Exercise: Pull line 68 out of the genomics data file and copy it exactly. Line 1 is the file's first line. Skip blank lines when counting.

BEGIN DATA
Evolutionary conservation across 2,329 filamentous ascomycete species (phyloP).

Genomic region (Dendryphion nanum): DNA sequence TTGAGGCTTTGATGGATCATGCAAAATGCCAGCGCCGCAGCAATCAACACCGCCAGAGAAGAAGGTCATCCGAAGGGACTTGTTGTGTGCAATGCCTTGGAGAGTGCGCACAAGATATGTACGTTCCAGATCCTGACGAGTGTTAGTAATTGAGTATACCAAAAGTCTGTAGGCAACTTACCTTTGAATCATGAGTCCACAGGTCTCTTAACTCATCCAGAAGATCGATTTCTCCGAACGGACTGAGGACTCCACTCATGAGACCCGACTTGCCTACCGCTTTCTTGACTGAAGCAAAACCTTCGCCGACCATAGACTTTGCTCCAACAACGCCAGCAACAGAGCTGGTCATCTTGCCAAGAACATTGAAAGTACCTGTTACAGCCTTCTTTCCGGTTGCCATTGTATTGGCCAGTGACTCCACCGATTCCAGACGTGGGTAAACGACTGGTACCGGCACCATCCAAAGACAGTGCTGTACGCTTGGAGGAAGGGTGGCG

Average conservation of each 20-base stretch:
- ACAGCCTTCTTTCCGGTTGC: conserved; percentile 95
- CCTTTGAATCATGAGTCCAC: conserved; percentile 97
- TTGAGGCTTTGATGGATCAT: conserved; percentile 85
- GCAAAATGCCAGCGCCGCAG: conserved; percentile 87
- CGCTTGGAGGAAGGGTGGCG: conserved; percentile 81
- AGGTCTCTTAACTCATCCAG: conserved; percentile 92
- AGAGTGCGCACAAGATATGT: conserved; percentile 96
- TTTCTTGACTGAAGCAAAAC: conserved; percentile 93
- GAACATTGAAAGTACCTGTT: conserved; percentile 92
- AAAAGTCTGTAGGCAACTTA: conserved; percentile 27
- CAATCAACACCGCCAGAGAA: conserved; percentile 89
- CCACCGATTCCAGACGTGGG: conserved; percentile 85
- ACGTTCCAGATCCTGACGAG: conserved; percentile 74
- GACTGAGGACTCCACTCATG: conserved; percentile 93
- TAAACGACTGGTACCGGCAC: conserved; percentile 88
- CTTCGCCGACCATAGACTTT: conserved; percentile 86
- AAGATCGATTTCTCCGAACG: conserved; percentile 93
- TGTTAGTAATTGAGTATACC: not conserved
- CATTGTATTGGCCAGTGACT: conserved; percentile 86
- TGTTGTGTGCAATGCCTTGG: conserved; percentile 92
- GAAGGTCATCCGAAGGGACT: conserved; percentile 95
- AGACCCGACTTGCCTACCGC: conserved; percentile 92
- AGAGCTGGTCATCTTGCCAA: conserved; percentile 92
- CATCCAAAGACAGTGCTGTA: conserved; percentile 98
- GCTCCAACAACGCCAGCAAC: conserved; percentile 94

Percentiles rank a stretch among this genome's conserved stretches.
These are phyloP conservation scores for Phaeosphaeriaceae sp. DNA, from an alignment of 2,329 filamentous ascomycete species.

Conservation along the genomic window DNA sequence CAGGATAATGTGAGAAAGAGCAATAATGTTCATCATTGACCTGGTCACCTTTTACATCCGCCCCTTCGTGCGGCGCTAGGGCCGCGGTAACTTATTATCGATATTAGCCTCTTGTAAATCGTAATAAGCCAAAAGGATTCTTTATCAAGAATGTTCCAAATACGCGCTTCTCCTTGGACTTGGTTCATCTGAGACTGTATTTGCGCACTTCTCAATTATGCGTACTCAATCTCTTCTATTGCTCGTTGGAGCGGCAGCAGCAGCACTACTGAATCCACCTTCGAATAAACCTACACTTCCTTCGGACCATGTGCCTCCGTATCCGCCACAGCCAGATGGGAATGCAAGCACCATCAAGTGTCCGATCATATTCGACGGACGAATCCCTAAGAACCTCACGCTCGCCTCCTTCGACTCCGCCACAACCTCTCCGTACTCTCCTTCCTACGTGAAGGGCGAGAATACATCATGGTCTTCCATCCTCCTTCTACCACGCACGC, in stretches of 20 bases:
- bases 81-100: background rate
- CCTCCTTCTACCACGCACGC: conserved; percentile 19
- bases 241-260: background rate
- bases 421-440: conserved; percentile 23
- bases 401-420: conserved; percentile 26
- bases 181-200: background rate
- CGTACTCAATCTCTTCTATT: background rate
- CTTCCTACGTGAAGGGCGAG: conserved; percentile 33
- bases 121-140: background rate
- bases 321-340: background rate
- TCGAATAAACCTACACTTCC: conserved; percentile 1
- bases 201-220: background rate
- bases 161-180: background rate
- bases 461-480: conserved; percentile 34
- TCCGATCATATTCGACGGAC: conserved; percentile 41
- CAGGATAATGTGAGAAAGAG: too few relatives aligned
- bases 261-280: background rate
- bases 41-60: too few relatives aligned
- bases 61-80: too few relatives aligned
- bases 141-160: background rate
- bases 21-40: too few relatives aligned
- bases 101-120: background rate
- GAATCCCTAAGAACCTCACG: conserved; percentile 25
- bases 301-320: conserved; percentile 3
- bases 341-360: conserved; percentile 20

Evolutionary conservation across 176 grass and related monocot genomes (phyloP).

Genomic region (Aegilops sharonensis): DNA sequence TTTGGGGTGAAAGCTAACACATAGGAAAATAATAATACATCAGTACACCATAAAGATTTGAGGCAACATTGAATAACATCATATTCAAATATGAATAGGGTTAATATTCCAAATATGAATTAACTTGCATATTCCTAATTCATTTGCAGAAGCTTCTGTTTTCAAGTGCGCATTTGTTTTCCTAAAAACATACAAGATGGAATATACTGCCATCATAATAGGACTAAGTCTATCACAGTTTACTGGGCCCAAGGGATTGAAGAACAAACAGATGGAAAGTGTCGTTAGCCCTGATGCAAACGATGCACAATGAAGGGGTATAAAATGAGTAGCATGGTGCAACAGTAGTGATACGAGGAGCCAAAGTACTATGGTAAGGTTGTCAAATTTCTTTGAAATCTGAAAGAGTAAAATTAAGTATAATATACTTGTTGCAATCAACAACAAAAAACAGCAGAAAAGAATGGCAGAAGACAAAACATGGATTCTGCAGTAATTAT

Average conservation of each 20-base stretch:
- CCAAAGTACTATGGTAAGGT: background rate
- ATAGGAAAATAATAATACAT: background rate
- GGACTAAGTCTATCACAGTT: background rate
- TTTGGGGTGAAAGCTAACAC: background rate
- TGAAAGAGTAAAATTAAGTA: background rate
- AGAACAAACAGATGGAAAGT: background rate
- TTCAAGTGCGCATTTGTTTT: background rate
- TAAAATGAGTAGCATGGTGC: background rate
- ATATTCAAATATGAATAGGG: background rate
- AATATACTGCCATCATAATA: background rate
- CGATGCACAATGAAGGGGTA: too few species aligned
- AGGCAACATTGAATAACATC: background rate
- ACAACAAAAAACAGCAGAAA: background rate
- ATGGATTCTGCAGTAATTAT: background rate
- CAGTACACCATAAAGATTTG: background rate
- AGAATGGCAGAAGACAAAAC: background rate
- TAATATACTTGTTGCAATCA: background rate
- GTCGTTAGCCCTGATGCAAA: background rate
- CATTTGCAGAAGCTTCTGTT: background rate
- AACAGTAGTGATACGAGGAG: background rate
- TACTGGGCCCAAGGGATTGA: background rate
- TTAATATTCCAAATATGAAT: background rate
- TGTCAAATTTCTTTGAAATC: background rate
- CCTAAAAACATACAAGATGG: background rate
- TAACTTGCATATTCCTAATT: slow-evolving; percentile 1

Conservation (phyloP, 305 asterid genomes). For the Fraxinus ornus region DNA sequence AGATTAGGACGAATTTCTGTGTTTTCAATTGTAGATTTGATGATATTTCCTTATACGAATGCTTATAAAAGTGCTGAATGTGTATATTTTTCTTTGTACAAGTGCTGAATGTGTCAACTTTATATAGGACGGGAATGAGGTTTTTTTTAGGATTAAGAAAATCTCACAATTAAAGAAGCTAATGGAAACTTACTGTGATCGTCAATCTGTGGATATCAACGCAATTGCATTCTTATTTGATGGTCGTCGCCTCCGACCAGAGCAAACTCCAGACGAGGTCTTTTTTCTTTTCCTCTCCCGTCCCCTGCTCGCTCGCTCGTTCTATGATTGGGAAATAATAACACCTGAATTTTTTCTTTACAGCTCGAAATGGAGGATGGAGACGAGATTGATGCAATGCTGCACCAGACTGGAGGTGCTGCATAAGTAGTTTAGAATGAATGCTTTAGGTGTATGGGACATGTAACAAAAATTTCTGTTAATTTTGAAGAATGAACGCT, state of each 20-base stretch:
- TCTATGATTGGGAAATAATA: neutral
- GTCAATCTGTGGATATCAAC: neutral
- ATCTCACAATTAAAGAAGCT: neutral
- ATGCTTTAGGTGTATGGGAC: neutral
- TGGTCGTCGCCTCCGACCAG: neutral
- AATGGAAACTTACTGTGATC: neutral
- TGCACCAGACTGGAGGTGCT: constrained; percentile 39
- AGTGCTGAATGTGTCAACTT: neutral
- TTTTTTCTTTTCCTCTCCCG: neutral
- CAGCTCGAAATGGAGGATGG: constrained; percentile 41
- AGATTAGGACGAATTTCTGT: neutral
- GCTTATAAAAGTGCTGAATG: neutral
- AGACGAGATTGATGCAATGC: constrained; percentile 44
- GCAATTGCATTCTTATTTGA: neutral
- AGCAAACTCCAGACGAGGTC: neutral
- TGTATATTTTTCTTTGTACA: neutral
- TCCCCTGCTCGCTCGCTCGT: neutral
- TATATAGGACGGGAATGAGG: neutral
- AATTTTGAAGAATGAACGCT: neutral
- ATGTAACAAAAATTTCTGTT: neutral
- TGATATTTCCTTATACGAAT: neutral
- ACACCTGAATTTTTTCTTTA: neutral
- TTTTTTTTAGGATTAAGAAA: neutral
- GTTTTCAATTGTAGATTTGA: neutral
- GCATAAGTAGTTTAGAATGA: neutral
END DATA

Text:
- ATATTCAAATATGAATAGGG: background rate